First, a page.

acute kidney failure

Overview

Acute kidney failure occurs when your kidneys suddenly become unable to filter waste products from your blood. When your kidneys lose their filtering ability, dangerous levels of wastes may accumulate, and your blood's chemical makeup may get out of balance.
Acute kidney failure — also called acute renal failure or acute kidney injury — develops rapidly, usually in less than a few days. Acute kidney failure is most common in people who are already hospitalized, particularly in critically ill people who need intensive care.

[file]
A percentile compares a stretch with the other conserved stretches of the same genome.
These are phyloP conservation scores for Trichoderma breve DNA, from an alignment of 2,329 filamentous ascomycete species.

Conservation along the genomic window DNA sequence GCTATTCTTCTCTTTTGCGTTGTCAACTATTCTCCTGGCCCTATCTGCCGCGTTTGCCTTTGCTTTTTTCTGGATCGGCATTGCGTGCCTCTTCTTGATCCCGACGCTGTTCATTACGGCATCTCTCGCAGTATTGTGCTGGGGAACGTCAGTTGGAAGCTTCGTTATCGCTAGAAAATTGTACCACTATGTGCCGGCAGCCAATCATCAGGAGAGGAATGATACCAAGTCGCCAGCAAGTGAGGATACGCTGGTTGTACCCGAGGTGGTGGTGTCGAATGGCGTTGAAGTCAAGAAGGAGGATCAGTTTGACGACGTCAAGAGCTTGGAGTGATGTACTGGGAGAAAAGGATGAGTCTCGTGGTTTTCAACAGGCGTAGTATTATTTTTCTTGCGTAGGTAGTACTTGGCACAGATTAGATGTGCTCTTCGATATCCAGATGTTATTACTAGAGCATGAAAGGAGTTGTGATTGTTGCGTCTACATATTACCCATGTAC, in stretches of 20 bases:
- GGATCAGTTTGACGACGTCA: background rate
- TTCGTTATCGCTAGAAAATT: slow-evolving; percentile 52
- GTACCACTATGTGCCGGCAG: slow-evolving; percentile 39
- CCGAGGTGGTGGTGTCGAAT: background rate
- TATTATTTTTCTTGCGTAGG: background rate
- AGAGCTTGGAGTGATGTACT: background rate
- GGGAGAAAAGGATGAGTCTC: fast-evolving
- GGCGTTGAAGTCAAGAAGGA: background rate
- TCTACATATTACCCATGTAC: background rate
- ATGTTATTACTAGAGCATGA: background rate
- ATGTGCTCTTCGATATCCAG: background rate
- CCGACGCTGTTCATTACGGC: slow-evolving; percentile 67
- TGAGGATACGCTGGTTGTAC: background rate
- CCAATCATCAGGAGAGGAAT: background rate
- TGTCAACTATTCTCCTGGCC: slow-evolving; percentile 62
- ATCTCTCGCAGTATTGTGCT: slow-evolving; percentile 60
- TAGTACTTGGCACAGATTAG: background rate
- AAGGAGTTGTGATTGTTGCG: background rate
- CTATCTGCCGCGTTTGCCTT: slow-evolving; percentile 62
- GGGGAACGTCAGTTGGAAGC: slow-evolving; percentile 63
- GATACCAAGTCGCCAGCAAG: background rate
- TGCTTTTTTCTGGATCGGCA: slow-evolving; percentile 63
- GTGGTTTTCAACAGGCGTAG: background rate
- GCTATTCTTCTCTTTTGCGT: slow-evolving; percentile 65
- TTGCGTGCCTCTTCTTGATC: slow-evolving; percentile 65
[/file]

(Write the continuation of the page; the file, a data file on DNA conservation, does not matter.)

Acute kidney failure can be fatal and requires intensive treatment. However, acute kidney failure may be reversible. If you're otherwise in good health, you may recover normal or nearly normal kidney function.

Symptoms

Signs and symptoms of acute kidney failure may include:
  • Decreased urine output, although occasionally urine output remains normal
  • Fluid retention, causing swelling in your legs, ankles or feet